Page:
Thunder Raptors Basketball

Oklahoma City Thunder Paul George drives between Toronto Raptors' Pascal Siakam, right, and Serge Ibaka during the second half of an NBA basketball game in Toronto on Sunday, March 18, 2018. 

OKLAHOMA CITY — This has happened to Paul George before.

The Thunder star, who got off to a hot first few months of the season, has cooled ever since returning from the All-Star break. George, however, has been prone to month-long shooting slumps throughout his career.

The five-time All-Star has shot 37 percent from the field and 27 percent from 3-point range in 15 games since Feb. 24. His 49 percent true shooting, a measure of efficiency which accounts for free throws and 3-pointers, is well below his season-long number and the league average. He hasn’t hit a triple since a rare hot shooting night in Boston three games ago. He’s missed 13 straight from deep over that span.

“It might just be the scheduling...Game 60 through game 70 is just a grind from that point on,” George said.

George called this particular stretch a “brutal” one. But at least his inconsistency is consistent. Slump months are part of a career-long trend. 

The 2016-17 slump month was a February when he shot 39 percent from the field. The 2015-16 slump month was December; 2013-14’s was March; 2012-13’s came over a 16-game span from Mar. 15 through the end of the season. (He missed all but six games of 2014-15 because of a broken leg.)

George didn’t shoot better than 40 percent during any of the slump months and posted an unimpressive true shooting of either 50 or 51 percent during each of them. 

The odd part, of course, is the inexplicability of it. And questions have continued into this most-recent down period.

“It’s not like I’m sitting there saying, ‘Geez, Paul’s being guarded completely differently’ or ‘His shots that he was taking early in the year are now completely different here late in the year.’ I just don’t see that,” Thunder coach Billy Donovan said. “The ball hasn’t gone in the basket…He’s got to work himself through that.”

It's true. George has sunk only 31 percent of 3s when a defender is four-or-more feet away from him during this year's slump month, according to Second Spectrum's tracking data. He was finishing 45 percent of those looks, which continue to make up about 80 percent of his 3-point attempts, prior to the crash.

George may be prone to long dry spells, but they rarely accrue in the same ways. This year’s has developed with his jumper going on vacation, whether that’s from 3-point or mid-range, where he’s knocked in only 30 percent of attempts over the 15-game stretch.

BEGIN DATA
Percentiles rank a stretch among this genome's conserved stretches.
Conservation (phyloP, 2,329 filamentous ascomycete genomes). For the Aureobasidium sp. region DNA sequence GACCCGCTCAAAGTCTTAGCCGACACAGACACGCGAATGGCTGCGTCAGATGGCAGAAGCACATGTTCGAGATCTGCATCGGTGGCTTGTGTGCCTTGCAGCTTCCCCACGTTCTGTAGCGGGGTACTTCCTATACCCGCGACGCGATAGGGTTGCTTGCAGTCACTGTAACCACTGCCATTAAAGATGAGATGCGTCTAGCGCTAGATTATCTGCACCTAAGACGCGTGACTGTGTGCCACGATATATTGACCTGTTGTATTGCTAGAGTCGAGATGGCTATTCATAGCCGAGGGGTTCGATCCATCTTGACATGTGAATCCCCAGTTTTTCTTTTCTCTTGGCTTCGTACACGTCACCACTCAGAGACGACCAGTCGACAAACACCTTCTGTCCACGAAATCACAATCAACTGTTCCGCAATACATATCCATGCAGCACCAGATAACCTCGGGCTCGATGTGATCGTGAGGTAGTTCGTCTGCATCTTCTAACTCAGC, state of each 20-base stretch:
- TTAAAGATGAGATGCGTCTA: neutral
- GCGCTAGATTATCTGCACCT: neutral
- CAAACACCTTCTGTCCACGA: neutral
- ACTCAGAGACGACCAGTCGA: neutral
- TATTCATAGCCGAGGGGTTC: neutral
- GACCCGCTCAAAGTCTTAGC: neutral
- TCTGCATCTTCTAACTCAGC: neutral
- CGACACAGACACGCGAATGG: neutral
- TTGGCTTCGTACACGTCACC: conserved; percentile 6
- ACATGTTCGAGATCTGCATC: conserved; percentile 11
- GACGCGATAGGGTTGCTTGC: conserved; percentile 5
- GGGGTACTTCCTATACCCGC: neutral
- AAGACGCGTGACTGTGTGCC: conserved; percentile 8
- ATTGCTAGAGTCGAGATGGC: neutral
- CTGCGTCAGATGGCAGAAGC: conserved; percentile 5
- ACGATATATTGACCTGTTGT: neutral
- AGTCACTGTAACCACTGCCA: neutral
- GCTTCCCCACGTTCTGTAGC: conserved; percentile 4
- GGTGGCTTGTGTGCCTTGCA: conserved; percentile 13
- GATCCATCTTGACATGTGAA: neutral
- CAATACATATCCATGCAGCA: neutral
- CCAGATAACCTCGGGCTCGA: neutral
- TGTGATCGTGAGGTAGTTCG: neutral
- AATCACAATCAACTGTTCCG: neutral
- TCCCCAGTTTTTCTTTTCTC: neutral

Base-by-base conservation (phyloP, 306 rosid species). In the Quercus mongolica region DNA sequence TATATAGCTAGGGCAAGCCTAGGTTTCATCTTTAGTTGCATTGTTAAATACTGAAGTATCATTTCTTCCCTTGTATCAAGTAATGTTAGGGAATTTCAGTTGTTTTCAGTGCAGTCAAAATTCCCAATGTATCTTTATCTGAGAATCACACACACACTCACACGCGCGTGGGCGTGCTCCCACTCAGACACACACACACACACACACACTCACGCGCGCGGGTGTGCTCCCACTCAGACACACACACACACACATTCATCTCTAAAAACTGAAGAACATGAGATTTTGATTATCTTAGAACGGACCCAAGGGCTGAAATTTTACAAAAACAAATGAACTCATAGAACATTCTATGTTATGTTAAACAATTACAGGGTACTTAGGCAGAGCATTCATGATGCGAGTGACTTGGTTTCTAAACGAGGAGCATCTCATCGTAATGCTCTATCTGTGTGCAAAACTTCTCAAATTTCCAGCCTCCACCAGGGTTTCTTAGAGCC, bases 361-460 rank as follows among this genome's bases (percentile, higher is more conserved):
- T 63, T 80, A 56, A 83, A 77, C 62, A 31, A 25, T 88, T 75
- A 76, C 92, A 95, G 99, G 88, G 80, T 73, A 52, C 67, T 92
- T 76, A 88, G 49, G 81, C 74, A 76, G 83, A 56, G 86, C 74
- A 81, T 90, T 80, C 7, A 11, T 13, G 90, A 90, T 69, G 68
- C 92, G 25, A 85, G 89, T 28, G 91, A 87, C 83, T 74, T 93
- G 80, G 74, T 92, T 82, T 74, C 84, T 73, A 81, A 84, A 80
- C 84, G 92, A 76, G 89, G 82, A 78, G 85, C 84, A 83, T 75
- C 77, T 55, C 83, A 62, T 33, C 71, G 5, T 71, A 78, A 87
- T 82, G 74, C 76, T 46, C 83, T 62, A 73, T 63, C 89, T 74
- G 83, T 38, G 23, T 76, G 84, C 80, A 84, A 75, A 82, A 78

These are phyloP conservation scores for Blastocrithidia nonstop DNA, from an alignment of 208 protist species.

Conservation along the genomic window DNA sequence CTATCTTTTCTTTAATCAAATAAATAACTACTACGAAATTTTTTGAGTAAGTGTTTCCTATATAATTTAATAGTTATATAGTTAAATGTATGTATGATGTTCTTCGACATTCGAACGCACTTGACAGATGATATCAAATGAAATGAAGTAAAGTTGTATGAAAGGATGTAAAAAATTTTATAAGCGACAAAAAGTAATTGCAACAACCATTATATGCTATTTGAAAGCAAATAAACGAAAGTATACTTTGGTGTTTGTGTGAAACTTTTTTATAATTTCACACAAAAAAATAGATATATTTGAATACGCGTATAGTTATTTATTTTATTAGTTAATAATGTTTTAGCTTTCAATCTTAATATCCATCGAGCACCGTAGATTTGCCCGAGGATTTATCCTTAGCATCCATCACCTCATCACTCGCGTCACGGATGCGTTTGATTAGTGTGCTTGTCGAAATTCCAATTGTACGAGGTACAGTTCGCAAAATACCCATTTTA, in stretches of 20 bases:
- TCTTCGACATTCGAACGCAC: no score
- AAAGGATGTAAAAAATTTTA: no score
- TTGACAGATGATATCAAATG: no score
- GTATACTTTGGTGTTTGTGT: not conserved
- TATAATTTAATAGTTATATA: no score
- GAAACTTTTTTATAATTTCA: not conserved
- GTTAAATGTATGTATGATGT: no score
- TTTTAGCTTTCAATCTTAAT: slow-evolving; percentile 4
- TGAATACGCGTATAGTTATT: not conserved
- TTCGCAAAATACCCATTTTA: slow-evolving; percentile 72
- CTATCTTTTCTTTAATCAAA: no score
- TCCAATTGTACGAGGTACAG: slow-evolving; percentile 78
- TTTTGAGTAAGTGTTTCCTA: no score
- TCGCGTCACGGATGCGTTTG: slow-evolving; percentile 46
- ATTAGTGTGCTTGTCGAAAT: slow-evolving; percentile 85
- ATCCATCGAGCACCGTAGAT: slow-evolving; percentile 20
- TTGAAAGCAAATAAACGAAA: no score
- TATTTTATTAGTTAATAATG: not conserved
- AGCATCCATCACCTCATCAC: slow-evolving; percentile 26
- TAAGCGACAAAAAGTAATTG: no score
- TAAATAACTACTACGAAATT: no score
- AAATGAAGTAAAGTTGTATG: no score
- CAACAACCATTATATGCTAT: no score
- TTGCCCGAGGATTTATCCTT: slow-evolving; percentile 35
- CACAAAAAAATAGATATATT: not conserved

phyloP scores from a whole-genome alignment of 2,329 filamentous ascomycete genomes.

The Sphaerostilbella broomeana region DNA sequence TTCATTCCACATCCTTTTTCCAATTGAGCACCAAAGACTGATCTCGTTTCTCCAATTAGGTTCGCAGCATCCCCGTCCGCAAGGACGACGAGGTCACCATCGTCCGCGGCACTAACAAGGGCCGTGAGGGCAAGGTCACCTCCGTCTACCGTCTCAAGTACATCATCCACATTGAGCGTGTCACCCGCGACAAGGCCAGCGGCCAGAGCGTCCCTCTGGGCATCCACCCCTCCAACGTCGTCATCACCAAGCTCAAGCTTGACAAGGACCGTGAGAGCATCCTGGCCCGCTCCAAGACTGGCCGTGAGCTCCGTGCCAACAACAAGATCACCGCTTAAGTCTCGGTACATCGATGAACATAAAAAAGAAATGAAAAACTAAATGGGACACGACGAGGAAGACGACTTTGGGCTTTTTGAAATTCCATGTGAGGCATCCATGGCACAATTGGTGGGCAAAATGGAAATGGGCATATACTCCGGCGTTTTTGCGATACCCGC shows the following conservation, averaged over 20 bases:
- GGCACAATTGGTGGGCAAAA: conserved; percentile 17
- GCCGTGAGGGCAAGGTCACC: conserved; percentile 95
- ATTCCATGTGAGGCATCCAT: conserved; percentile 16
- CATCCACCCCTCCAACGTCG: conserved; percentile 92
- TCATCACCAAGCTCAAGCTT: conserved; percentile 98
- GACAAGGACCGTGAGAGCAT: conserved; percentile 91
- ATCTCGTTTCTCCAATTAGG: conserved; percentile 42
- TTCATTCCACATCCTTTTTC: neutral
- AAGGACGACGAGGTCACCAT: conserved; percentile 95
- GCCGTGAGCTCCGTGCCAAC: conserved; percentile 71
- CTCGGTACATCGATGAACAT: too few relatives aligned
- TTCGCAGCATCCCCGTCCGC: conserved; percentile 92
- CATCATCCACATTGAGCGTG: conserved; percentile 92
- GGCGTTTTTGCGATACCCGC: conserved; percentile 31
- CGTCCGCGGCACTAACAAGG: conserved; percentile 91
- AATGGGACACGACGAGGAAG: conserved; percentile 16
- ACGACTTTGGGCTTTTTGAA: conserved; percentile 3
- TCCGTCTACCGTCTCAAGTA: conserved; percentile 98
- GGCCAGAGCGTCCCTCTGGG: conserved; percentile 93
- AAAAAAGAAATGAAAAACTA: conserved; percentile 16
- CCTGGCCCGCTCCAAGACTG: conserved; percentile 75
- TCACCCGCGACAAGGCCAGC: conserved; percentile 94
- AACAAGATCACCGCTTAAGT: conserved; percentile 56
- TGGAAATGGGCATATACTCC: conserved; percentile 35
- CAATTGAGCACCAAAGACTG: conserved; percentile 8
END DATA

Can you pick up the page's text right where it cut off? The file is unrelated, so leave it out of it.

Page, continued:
It brings back memories of the fall and winter, when George called it “ironic” that he was in the midst of his best-shooting season, even though he was dealing with what he referred to as tightness in his right forearm.

“Just been stretching it. Stretching it like crazy, massaging it like crazy, icing it like crazy, whatever it is to just release that muscle from having that tightness,” he said.

But the reasons behind the slump months all varied.

The 2016-17 slump month occurred because he wasn’t getting to the line quite as much while he experienced a slight dip in mid-range and 3-point shooting. The 2015-16 one was due to his percentage around the rim diving and his mid-range shooting plummeting to 30 percent, even though his long-range accuracy remained at 36 percent. The 2013-14 one was because he made only 49 percent of layups and dunks — and again, didn’t hit 3s. The 2012-13 one was due to one of his worst ever slumps from beyond the arc, when he knocked in only 25 percent. 

No common threads — other than inefficient play sprouting out of seemingly nowhere.

George’s shooting always returns. Even during the slump months that ended seasons, he got hot during the playoffs. And he’s consistently been an impact postseason performer.

But the Thunder are experiencing their first George slump month. And for now, all they can do is wait for it to end.

“He’s gotten himself through it,” Donovan said. “It’s not like he doesn’t have a body of work to fall back on…So as long as we’re getting good shots and taking good shots, he’s taking the right ones, I feel good.”

Fred Katz is the Thunder beat writer for the Norman Transcript and CNHI Oklahoma as well as the host of the postgame show, Thunder After Dark, and the OKC Dream Team, a weekly Thunder podcast that runs every Tuesday. Follow him on Twitter: @FredKatz.

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